Yet another reason for the tests was to measure how well the teachers were doing. If a teacher’s class did really well, he or she would qualify for a bonus. And if the class did poorly, all kinds of bad things might happen to the teacher. He or she might even be fired.
Needless to say, the entire process of testing, scoring, tracking, and evaluating teachers had become hotly controversial. The students, of course, hated it. Most of the teachers didn’t like it. Almost all parents wanted their kids in the Honors classes, and almost all were disappointed. Those with kids on the “slow track” were mad, even embarrassed.
And so the debate raged. Mrs. Boone was firmly opposed to the testing, so, of course, Mr. Boone supported it. The family had talked about testing for weeks, over dinner and in the car, and even while watching television. For a month, the eighth-grade teachers had been preparing the students for the tests. “Teaching to the tests,” was the favorite description, which meant no creative teaching was being done and no one was having fun in class.
Theo was already sick of the tests, and they had not even started.
He dressed, grabbed his backpack, and went downstairs, Judge at his heels. He said hello to his mother, who, as always, was curled up on the sofa in her robe, sipping coffee and reading the newspaper. Mr. Boone always left early and joined his friends for coffee and gossip at the same downtown diner.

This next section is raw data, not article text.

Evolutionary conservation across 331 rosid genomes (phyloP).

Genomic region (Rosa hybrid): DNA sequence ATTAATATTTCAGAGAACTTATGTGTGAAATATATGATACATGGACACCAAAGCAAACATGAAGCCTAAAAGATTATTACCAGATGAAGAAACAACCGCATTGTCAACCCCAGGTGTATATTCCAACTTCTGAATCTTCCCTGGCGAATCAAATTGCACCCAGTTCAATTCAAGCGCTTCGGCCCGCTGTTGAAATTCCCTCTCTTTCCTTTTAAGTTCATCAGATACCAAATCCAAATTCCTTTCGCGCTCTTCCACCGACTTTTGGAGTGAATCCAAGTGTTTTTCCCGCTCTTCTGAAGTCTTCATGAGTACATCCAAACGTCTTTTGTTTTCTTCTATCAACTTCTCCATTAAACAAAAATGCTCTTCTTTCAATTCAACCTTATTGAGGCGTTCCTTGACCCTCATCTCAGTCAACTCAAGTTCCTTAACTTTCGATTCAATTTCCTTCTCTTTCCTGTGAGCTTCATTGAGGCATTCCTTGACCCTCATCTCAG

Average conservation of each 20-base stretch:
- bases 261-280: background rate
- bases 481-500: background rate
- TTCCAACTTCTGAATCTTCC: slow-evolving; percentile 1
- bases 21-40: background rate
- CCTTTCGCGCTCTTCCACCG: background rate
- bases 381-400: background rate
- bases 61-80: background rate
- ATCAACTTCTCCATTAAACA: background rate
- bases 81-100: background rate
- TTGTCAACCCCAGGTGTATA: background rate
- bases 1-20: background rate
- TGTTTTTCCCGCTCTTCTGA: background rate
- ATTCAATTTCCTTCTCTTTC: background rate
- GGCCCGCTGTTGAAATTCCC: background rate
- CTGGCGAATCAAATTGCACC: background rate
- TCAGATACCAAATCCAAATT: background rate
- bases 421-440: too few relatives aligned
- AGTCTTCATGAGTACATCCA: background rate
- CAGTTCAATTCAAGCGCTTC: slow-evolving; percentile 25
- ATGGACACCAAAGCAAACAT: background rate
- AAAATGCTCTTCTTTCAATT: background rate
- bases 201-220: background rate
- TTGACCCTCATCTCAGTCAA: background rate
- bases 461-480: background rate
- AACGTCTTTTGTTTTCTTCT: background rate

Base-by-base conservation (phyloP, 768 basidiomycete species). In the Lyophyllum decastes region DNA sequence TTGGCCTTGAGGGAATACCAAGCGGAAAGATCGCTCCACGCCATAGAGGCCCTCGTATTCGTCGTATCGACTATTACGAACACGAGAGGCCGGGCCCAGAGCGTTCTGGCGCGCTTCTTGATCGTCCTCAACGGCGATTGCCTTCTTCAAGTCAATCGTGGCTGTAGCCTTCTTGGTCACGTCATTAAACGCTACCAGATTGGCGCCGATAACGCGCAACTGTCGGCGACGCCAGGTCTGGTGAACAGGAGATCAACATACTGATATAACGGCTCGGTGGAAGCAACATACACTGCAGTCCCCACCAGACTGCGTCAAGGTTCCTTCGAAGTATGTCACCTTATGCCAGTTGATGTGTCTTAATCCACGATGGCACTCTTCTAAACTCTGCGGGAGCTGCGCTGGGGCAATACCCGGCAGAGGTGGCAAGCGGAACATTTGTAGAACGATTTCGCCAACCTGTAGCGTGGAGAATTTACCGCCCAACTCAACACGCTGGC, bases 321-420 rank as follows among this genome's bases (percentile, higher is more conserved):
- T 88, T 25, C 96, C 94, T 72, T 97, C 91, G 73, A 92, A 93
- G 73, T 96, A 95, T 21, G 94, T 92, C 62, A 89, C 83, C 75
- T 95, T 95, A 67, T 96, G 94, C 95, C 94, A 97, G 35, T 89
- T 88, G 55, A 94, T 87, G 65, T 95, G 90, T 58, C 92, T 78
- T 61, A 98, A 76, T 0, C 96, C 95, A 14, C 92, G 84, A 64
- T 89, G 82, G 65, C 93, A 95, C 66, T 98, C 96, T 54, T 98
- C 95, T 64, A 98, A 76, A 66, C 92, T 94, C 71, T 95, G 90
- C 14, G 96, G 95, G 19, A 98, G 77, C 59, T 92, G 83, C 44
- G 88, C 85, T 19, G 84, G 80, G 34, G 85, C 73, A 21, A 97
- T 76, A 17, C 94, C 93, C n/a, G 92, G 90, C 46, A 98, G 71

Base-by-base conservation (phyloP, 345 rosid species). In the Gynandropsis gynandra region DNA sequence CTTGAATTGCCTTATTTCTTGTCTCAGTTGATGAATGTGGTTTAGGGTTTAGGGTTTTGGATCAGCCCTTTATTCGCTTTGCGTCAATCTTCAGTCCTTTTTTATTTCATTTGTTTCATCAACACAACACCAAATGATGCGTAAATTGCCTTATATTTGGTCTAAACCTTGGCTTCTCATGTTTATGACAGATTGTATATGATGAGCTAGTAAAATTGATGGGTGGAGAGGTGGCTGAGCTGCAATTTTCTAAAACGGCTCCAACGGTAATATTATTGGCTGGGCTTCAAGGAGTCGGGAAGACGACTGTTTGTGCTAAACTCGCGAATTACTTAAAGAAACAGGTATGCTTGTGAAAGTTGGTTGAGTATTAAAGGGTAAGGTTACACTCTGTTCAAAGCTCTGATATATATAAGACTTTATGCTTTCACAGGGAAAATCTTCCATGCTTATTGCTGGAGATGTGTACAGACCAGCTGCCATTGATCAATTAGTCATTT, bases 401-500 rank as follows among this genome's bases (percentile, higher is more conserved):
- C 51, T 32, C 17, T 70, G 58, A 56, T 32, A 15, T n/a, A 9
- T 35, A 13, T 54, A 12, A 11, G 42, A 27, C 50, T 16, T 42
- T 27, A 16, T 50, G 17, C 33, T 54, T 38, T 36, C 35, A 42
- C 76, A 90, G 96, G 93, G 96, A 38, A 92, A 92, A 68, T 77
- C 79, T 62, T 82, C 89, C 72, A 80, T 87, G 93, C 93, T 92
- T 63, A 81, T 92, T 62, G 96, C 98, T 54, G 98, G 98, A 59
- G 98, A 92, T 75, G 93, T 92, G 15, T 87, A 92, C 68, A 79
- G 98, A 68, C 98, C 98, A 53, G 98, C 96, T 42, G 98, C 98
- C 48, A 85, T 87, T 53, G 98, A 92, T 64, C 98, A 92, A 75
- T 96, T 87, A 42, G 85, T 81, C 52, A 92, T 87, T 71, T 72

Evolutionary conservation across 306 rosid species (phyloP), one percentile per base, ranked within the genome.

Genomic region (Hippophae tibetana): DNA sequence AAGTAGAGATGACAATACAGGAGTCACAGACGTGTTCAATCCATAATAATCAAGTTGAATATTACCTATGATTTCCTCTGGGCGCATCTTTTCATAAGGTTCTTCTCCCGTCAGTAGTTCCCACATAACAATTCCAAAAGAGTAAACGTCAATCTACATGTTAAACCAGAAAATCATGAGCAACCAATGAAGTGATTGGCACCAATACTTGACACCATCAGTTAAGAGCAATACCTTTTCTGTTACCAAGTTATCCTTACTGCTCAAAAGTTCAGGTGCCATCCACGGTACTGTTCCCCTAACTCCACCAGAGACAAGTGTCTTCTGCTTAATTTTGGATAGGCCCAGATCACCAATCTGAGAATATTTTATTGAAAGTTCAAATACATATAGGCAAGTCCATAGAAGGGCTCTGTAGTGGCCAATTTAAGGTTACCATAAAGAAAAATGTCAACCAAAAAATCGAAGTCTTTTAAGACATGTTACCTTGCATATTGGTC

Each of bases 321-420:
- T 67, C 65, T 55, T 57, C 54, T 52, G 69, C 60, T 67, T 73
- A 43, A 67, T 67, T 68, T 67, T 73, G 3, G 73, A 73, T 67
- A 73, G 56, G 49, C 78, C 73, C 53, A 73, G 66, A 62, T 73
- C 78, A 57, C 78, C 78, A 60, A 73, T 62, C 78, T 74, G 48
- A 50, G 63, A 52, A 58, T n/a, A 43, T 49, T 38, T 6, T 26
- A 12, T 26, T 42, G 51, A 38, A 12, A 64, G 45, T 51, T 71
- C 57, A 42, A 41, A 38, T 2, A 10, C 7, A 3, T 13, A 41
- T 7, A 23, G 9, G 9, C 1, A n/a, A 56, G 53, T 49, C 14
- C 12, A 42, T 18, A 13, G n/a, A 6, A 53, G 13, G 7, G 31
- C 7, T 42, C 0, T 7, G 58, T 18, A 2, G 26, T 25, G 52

Theo fixed two bowls of Cheerios and put one on the floor for Judge. They almost always ate in silence, but occasionally Mrs. Boone joined them for a chat. She did this when she suspected something was bothering Theo. Today, she entered the kitchen, poured more coffee, and took a seat across from her son. “What’s up today?” she asked.
“More reviewing, more practicing how to take the tests.”
“Are you nervous?”
“Not really. I’m just tired already. I don’t do well on these tests, so I don’t like them.”
It was true. Theo was almost a straight-A student, with an occasional B in the sciences, but he had never done well on standardized tests. “What if I don’t make the Honors track next year?” he asked.
“Teddy, you’re going to excel in high school, college, and law school, if you choose to go there. Don’t worry about where they put you in the ninth grade.”
“Thanks, Mom.” Her words felt good in spite of the fact that she called him “Teddy,” a little nickname that, thankfully, only she used, and only when they were alone.
Theo had friends whose parents were turning flips and losing sleep over the tests. If their kids didn’t make Honors, the parents were convinced their kids were headed for miserable lives. The whole thing seemed silly to Theo.
She said, “I suppose you know that there is a backlash across the country against these tests. They are becoming very unpopular, and there appears to be widespread cheating.”
“How do you cheat on a standardized test?”
“I’m not sure, but I’ve read about some of the cheating. In one district the teachers changed answers. Hard to believe, isn’t it?”
“Why would a teacher do that?”
“Well, in that case, the school was not very good and on probation with the district. Plus, the teachers wanted to qualify for a bonus. None of it makes any sense.”
“I think I’m getting sick. Do I look pale?”
“No, Teddy. You look perfectly healthy.”
It was eight o’clock, time to move. Theo rinsed both bowls and left them in the sink, same as always. He kissed his mom on the cheek and said, “I’m off.”
“Do you have lunch money?” she asked, the same question five days a week.
“And your homework is complete?”